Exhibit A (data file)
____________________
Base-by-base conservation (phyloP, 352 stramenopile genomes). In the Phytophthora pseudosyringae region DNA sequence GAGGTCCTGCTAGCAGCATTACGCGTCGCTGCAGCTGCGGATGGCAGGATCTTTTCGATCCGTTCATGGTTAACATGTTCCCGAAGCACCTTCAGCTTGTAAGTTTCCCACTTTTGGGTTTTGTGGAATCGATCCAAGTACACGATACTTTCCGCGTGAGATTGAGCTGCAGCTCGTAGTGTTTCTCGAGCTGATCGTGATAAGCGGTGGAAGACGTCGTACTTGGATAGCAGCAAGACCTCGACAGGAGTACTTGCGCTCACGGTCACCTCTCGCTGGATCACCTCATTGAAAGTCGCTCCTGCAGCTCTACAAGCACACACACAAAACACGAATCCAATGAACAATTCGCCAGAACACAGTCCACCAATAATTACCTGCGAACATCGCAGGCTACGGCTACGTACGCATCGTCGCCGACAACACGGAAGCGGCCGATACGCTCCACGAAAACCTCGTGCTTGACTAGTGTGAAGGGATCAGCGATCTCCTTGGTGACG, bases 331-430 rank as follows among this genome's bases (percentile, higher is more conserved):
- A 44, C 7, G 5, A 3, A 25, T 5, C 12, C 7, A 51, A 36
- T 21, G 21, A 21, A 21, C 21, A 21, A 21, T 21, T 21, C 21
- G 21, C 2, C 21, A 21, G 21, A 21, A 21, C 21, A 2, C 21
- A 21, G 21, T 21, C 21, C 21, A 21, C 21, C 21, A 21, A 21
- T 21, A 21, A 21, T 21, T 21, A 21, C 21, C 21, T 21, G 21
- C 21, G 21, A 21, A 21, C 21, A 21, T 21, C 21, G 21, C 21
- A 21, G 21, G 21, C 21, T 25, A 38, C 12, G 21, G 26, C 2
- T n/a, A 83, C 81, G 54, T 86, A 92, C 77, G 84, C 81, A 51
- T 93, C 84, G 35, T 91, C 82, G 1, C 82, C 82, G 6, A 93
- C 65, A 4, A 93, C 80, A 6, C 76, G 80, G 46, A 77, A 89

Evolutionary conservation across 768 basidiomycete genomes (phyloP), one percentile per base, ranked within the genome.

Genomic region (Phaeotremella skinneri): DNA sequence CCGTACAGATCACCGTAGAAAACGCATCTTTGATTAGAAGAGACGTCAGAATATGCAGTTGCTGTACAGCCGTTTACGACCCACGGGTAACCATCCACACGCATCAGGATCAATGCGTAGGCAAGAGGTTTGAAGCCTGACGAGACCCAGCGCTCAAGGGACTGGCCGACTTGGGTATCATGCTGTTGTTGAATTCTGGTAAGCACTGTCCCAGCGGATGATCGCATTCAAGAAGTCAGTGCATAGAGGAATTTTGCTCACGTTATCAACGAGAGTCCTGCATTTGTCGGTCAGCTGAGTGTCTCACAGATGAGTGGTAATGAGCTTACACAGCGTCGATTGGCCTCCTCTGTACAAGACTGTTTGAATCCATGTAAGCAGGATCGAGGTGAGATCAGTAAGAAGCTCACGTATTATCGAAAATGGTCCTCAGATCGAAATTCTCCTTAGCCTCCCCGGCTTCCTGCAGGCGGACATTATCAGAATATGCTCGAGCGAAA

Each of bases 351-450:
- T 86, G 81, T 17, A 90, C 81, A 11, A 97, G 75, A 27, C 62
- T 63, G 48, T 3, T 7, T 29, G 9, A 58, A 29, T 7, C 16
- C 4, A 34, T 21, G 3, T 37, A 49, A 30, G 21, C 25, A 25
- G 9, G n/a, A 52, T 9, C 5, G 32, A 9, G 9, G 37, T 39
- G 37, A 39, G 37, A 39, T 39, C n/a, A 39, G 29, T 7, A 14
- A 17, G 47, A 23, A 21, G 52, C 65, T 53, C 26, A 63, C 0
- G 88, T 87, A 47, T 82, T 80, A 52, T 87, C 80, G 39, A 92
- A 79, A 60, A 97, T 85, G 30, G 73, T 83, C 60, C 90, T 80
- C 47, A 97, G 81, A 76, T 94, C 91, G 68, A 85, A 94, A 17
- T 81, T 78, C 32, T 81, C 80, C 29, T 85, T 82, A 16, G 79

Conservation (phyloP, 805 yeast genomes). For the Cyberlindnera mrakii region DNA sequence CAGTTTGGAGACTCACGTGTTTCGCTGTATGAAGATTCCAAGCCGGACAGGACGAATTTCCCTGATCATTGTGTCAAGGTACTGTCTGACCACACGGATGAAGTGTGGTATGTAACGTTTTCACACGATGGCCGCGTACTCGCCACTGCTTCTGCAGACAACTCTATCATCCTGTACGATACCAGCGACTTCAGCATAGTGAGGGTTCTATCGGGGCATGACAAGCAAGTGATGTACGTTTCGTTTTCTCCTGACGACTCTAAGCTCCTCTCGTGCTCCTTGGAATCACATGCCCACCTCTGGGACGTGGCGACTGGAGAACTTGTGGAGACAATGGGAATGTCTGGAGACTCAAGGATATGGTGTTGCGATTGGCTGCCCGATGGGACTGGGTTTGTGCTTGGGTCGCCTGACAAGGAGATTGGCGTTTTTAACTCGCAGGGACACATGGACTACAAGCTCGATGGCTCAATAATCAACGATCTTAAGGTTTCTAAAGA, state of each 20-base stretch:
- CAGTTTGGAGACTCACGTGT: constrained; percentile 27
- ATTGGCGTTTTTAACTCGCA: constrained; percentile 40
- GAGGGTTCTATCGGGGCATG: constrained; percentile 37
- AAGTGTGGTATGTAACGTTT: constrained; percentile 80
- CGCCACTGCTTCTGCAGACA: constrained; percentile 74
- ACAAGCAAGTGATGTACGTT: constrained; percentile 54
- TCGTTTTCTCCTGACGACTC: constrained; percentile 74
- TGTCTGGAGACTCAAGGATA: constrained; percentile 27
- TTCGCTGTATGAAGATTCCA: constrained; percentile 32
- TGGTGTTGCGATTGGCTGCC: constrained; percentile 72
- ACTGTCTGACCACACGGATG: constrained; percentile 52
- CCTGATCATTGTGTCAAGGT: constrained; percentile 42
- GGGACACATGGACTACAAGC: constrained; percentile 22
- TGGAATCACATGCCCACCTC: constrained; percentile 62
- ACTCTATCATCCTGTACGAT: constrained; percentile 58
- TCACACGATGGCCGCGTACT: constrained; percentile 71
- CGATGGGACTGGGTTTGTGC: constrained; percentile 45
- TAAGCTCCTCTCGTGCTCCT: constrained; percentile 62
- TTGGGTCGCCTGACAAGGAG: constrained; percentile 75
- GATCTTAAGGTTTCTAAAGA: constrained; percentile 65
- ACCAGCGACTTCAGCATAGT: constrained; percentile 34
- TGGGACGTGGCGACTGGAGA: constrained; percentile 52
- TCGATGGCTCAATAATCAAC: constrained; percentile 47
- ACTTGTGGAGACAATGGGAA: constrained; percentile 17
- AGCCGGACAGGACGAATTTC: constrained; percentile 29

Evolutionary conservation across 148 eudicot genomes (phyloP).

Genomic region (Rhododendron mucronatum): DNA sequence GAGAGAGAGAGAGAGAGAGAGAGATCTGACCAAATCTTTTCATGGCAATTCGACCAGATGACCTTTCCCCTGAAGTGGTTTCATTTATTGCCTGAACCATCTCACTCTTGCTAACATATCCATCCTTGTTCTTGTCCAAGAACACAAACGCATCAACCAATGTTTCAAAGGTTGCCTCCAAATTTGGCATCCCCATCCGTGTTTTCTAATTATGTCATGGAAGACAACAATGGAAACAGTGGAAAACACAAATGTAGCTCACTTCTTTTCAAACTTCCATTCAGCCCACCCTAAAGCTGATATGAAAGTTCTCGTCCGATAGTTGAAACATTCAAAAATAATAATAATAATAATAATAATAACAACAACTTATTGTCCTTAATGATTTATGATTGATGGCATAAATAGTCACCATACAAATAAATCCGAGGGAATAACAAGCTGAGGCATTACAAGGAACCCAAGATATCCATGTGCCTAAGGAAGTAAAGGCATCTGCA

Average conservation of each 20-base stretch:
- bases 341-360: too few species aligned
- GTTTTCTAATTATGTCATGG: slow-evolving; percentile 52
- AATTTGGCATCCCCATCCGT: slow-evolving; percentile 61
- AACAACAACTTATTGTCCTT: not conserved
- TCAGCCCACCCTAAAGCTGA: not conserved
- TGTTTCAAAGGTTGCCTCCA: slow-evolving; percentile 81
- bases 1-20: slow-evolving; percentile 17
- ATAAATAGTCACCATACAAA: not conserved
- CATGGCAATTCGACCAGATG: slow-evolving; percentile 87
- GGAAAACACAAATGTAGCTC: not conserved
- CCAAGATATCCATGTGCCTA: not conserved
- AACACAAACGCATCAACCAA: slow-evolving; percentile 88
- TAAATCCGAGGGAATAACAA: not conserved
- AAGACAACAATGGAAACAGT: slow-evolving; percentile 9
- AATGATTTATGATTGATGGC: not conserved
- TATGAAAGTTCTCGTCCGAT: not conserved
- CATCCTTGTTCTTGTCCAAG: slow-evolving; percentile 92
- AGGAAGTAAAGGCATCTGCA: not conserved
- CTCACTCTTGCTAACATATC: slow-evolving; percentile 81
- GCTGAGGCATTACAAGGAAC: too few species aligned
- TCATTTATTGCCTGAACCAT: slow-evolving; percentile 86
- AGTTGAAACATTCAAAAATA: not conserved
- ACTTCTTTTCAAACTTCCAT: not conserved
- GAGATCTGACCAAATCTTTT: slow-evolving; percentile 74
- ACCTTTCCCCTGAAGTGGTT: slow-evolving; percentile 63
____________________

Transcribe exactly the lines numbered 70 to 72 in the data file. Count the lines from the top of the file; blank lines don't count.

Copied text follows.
- CATCCTTGTTCTTGTCCAAG: slow-evolving; percentile 92
- AGGAAGTAAAGGCATCTGCA: not conserved
- CTCACTCTTGCTAACATATC: slow-evolving; percentile 81